In my opinion — and this is a partial answer to Mr. Chan's question — NATO countries, such as Canada, should probably commit to NATO to meet specific goals. At the present time, there are no specific goals. Those countries have a duty to provide security. On the other hand, each of the individual countries could commit to meeting a specific goal over the next 18 months — such as securing half a province.
If we are unable to secure Kandahar province, then let's agree on securing part of it. At the present time, we have no specific objective. The more time passes, the less interest there is in this, just as the less public support there is for the mission. There is a battle to be fought on the home front, but we are not fighting it. We are not fighting it at all. People think the mission is not legitimate. People think that we are not there for the right reasons. That is why we have to restore the UN dimension to this mission. Heaven knows the United Nations has made progress since the early 1990s.
I referred to some of their initiatives intended to better coordinate the action of multiple stakeholders and, in particular, to arrive at a specific mechanism for integrating the development process, to ensure that what is done militarily won't have to be done all over again or will not contribute to a slowdown in reconstruction. I believe that is what they are trying to do right now in Haiti.
Of course in my opening comments I emphasized where I think Canada should be putting its weight, on trying to bring NATO along. I believe that if we take that lead, many countries in NATO, if not most, and possibly also the U.S., depending on how the election ultimately goes, will come around to the need for a really invigorated effort towards laying the foundation for an Afghan-led peace process.
I completely agree, when one talks about a UN envoy, one is talking about a third-party facilitator, an honest broker, who has the credibility and the trust that perhaps the parties themselves don't have. But to be successful, any peace process has to be owned by the participants.
On the point about the UN being part of the problem, no one can coordinate an effort to rebuild Afghanistan without a common vision. I think we all agree that's lacking. There isn't a common vision. There are very different views about the way forward. I believe the possibility of a common vision lies in getting behind a broad-based peace process.
In terms of Canada's military role, what disturbs me so much about the revised motion before the House is that it seems to fail in one of the strongest areas of the Manley report, and that is greater clarity about this mission. The revised resolution talks about training. We know from the Manley report that Manley, at least, thinks that training must include mentoring in combat. I can say a lot from the NATO training I do about how that's not necessary. I mean, obviously you can have that, but you don't have to.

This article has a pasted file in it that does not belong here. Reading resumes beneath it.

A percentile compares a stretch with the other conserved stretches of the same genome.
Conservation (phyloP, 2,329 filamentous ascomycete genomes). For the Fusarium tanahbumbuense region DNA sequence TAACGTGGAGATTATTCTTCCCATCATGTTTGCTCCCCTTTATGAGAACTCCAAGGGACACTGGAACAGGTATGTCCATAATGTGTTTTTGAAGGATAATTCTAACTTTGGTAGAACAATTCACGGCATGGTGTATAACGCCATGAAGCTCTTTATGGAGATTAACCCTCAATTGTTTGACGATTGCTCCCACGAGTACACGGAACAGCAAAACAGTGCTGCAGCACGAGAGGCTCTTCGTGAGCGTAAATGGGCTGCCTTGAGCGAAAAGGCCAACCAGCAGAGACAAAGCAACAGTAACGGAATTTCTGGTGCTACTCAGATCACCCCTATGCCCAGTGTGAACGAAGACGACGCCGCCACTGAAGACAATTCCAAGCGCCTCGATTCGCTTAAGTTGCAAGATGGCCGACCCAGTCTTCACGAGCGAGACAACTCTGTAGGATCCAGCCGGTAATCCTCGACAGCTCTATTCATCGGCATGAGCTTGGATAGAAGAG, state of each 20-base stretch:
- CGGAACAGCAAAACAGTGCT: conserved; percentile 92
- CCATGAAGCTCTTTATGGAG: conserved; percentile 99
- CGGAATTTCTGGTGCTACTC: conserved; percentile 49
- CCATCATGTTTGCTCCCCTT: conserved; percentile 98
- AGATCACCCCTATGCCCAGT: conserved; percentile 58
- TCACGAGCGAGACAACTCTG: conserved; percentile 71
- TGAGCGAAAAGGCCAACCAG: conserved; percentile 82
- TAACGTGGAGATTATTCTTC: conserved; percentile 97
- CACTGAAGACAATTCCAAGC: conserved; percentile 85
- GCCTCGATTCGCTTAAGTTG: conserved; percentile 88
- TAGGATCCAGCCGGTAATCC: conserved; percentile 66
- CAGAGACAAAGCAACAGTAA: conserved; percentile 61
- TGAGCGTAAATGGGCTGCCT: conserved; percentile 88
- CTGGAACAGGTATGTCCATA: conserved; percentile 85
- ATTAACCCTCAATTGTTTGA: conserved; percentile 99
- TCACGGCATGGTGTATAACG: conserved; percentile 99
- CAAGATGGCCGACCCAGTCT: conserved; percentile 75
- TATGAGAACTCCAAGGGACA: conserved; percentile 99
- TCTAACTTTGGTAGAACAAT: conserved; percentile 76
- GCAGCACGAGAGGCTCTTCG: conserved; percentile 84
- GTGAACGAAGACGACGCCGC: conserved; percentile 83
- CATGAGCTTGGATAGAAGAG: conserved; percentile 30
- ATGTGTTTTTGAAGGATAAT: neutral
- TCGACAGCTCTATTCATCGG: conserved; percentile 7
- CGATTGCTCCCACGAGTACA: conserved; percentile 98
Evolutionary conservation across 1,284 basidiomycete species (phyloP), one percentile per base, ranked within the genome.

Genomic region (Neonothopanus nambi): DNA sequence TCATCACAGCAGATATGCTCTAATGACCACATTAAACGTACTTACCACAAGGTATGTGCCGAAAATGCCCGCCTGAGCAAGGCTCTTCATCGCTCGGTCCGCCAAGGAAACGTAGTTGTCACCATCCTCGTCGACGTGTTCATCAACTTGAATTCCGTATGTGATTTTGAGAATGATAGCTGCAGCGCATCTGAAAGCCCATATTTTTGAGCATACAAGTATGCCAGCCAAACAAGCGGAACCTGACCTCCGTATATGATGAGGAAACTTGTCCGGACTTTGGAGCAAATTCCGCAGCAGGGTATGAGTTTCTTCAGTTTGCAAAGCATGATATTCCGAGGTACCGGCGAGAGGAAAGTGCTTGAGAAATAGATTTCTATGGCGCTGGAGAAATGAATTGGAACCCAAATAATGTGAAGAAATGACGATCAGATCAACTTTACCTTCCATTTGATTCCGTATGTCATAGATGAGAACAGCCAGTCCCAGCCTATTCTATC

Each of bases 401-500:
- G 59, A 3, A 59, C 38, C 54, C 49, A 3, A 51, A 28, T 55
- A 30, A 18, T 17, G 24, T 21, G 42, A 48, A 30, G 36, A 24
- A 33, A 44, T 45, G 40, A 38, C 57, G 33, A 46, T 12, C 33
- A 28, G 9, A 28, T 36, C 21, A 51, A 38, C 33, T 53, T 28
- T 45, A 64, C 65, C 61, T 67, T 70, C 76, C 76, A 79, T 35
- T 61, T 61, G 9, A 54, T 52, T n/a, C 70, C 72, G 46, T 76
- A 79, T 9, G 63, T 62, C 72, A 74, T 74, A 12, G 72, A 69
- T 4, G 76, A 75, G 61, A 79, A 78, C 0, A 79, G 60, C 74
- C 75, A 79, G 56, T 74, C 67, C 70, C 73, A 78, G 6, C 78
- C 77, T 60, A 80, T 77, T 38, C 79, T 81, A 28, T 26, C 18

The next subsection of the resolution says “providing security for reconstruction and development efforts”, but there's absolutely no clarity about how that security is going to be provided. Right now the counter-insurgency mission is justified on the basis that it's providing security. But it isn't providing security. In 2007, at least as many innocent Afghan civilians were killed by Afghan army and allied forces—that's us—as by the insurgents. That was because of the heavy reliance on aerial bombing in particular when the allied forces got into trouble.
Nonetheless, those that support the counter-insurgency mission say we are “providing security for reconstruction and development efforts”. To have a resolution that has that statement “providing security”, with no clarity as to how that's going to be done, delegates everything down to the military mission on the ground. These are political issues of the highest concern. They are not tactical-level questions.
I would ask what they mean by “providing security”. In my view, the Canadian military is in an impossible position. They can't provide security without ending the war, and they can't end the war by military means. That requires political intervention. In fact to suggest otherwise is to really hide behind the troops.
When I talk about a reorientation of the mission, I would like to see our focus on trying to get a real political process going, which all the NATO countries get behind. In the meantime, forces on the ground in the south would have to adopt a defensive posture—a purely and totally defensive posture—to hold ground so the Taliban doesn't take over, even more than they're taking over now, while negotiations get under way.
That's not easy. Hopefully we're ultimately looking at a new configuration of forces, much more Muslim-complexioned forces, for example, who might be willing to come in if a real peace process gets under way.
You never give me seven minutes. Next time I'll go in the first round.
Thank you very much.
I will talk a little bit about Pakistan before I go to Afghanistan. But before I do that, I want to read to you what an Afghan MP said who implored Canada to stay the course. She is an elected member.
||Afghan parliamentarians implored Canadians not to abandon them as the House of Commons argued Wednesday over the timing of a vote on the future of the mission in the war-torn region. Fawzia Koofi, among six lower house Afghan MPs visiting Canada...said this: